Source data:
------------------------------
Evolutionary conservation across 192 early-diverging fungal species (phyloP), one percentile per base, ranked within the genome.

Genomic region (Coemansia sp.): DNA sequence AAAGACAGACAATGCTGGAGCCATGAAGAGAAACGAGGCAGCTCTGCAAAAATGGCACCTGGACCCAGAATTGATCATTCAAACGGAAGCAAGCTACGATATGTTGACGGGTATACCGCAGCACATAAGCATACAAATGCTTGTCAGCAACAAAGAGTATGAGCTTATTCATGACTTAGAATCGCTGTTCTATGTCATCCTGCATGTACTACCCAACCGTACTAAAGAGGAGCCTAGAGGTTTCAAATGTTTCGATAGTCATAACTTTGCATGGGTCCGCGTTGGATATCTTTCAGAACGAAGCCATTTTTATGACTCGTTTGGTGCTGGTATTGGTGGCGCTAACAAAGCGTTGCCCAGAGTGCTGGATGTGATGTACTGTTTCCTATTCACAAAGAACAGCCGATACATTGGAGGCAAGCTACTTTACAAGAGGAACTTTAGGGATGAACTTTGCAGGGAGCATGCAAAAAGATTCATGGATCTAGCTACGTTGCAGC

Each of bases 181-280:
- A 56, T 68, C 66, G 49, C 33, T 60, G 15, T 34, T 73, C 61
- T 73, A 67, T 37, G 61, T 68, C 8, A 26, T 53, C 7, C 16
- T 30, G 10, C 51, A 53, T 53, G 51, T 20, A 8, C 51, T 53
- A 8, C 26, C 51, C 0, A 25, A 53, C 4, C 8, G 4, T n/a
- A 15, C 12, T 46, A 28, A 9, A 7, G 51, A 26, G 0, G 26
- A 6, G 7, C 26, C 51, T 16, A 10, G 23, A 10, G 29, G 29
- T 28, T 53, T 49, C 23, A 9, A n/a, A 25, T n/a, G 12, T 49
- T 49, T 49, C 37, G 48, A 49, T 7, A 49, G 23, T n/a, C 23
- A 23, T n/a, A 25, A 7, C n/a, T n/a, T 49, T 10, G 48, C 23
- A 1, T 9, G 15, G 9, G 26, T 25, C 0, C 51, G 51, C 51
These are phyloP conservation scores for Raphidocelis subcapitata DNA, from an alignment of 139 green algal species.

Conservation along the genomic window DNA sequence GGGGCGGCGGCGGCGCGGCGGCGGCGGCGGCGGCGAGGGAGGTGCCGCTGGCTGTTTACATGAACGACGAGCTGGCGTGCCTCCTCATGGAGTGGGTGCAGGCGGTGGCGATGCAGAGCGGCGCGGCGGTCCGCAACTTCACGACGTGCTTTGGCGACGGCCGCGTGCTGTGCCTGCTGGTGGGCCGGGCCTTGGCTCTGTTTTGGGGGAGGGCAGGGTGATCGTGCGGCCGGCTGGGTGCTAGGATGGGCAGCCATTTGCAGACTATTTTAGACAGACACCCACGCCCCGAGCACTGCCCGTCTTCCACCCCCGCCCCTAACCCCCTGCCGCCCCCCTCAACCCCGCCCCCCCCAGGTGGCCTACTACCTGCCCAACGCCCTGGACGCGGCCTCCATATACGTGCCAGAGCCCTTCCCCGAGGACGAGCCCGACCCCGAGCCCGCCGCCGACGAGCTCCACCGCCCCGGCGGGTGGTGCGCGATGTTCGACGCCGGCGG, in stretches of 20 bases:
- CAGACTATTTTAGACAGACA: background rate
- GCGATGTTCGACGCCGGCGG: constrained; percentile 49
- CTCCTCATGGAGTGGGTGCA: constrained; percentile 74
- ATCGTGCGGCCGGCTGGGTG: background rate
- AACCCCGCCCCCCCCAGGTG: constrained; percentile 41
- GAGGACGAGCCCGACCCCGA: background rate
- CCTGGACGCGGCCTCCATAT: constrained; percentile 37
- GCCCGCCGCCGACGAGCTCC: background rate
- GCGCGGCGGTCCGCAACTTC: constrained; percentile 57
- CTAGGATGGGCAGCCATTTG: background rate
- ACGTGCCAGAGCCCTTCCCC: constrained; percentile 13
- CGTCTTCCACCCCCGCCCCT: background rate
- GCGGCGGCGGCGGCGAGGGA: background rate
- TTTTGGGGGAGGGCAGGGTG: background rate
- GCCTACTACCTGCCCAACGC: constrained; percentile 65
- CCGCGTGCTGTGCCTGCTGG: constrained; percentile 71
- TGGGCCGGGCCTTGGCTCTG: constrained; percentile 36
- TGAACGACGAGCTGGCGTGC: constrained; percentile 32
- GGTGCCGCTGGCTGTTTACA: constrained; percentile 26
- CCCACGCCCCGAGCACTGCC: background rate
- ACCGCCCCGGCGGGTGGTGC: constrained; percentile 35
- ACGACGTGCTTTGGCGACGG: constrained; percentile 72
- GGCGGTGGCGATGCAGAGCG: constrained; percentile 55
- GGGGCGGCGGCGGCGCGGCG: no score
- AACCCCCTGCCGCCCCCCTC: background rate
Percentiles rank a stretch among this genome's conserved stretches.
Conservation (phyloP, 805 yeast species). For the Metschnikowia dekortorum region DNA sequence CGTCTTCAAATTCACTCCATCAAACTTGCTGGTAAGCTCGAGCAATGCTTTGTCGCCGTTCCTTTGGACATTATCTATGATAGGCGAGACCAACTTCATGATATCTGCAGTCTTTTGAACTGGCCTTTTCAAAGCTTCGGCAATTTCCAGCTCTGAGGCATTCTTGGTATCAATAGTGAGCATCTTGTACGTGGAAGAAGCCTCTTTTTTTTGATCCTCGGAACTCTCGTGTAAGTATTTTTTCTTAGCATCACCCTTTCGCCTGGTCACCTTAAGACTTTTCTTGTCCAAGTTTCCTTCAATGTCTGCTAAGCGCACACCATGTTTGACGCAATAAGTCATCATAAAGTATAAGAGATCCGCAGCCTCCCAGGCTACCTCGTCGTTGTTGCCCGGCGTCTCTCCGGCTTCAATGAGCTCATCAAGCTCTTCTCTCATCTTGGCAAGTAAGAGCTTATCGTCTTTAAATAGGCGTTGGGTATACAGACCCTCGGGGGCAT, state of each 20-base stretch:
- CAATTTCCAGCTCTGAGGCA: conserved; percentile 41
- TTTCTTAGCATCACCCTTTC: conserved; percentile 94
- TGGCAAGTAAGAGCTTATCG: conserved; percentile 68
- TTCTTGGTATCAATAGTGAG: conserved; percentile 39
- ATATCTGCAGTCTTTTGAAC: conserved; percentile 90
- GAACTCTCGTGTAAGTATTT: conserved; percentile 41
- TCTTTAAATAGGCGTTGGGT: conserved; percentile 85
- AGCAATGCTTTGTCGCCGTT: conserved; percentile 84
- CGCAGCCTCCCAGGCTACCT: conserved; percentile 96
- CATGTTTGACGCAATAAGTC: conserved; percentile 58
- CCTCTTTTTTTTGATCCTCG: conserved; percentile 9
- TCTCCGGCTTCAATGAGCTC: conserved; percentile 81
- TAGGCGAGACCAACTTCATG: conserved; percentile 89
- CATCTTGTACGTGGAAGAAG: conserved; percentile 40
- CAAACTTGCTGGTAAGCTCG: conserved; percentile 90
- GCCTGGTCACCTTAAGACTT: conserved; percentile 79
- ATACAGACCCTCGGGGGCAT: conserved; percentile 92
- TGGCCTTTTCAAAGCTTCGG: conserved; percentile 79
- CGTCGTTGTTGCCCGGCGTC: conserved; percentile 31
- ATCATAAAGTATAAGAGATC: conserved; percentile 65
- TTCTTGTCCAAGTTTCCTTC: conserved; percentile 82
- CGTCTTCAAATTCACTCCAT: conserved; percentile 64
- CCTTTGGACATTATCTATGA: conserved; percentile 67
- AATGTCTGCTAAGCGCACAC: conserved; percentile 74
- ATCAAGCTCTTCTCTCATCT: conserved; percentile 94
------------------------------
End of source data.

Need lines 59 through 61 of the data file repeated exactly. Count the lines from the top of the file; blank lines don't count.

- ATACAGACCCTCGGGGGCAT: conserved; percentile 92
- TGGCCTTTTCAAAGCTTCGG: conserved; percentile 79
- CGTCGTTGTTGCCCGGCGTC: conserved; percentile 31